'LOVING this new coffee table book chronicling the entire Series Of Unfortunate Events production... You can even peel off the label on the cover, but don't 'cuz, you know, my face..!' Neil Patrick Harris The perfect companion to Netflix's adaptation of A Series of Unfortunate Events, The Incomplete History of Secret Organizations is a fourth-wall-breaking deep dive into the hilariously twisted saga and the creative team that brought it to life on the screen. Discover a host of insider secrets about the show and the Baudelaire family with interviews from the cast and crew, as well as everything from exclusive looks at storyboards and sketches to the Baudelaire orphans' pasta puttanesca recipe. Foreword by Neil Patrick Harris Profiles of characters and cast Interviews with cast and crew Never-Before-Seen storyboards and sketches Annotated script excerpts Behind-the-Scenes photographs Violet Baudelaire's most intriguing inventions Guide to the show's hidden clues and Easter eggs Lyrics to the opening title songs Glossary of terms defined in the show The Baudelaires' Recipe for pasta puttanesca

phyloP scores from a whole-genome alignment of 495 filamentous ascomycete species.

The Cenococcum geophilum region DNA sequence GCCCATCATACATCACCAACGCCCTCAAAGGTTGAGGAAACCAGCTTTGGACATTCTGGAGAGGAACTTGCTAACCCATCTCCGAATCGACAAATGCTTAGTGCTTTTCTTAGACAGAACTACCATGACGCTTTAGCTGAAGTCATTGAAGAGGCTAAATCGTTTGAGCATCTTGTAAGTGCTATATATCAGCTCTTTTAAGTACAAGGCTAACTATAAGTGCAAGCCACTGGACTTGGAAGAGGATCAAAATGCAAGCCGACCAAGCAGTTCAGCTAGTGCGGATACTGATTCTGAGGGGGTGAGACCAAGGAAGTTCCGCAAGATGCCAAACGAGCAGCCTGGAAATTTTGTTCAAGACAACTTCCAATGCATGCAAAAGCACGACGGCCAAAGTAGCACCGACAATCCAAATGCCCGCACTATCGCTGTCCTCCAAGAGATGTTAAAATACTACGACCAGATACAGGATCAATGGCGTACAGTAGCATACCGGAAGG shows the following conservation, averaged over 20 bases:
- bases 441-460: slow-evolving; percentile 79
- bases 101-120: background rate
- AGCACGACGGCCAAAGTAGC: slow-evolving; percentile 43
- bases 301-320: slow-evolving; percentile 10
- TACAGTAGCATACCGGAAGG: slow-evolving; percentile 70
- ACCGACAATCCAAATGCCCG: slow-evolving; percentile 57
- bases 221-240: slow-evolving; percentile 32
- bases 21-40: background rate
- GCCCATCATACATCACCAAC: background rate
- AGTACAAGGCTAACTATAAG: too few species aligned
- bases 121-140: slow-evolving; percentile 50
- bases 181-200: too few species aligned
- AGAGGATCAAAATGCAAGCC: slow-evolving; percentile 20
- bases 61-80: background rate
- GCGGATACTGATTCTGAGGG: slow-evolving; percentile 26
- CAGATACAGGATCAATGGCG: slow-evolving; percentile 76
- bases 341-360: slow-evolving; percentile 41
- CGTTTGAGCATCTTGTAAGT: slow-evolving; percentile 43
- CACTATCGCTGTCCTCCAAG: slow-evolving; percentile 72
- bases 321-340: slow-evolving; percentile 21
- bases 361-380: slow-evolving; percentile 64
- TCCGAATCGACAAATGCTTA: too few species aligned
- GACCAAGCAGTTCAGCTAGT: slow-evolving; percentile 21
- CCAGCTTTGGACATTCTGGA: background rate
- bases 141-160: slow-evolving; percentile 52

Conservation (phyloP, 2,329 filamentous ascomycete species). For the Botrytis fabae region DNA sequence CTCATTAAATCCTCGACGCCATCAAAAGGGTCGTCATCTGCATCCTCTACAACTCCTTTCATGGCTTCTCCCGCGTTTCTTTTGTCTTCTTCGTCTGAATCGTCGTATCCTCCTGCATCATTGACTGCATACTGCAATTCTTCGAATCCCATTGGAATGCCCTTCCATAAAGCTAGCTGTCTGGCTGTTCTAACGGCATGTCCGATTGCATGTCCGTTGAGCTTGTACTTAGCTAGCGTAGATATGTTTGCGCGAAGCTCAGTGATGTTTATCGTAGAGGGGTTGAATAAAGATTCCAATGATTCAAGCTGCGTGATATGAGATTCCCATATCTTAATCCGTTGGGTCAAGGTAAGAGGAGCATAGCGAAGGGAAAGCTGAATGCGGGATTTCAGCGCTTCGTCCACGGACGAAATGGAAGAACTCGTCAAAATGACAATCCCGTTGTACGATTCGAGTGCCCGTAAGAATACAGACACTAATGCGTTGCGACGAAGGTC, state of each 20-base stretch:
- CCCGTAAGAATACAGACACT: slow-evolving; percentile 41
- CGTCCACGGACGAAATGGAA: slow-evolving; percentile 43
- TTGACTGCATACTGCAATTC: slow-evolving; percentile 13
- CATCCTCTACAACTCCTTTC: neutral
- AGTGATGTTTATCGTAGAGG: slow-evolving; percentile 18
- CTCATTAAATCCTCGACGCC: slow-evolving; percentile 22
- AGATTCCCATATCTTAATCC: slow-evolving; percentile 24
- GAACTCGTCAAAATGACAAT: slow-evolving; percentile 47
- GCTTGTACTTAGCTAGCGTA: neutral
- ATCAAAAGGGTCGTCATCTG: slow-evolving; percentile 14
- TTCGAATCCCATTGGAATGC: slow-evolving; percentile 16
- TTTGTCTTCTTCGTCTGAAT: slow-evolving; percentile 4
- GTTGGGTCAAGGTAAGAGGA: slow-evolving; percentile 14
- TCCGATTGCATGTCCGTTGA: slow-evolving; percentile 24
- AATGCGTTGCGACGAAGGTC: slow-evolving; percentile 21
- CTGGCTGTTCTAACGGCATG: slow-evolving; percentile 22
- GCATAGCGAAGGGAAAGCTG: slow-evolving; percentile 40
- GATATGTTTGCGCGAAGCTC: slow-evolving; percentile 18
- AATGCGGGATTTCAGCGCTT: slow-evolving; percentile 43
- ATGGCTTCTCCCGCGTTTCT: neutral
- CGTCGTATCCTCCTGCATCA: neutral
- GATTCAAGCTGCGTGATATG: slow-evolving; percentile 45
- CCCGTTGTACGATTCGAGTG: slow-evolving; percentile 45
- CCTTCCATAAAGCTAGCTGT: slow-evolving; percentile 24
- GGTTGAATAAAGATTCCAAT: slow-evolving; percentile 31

This book explores the ideas of children and childhood, and the construct of the 'ideal' Victorian child, that developed rapidly over the Victorian era along with literacy and reading material for the emerging mass reading public. Children's Literature was one of the developing areas for publishers and readers alike, yet this did not stop the reading public from bringing home works not expressly intended for children and reading to their family. Within the idealized middle class family circle, authors such as Charles Dickens were read and appreciated by members of all ages. By examining some of Dickens's works that contain the imperfect child, and placing them alongside works by Kingsley, MacDonald, Stretton, Rossetti, and Nesbit, Malkovich considers the construction, romanticization, and socialization of the Victorian child within work read by and for children during the Victorian Era and early Edwardian period. These authors use elements of religion, death, irony, fairy worlds, gender, and class to illustrate the need for the ideal child and yet the impossibility of such a construct. Malkovich contends that the 'imperfect' child more readily reflects reality, whereas the 'ideal' child reflects an unattainable fantasy and while debates rage over how to define children's literature, such children, though somewhat changed, can still be found in the most popular of literatures read by children contemporarily.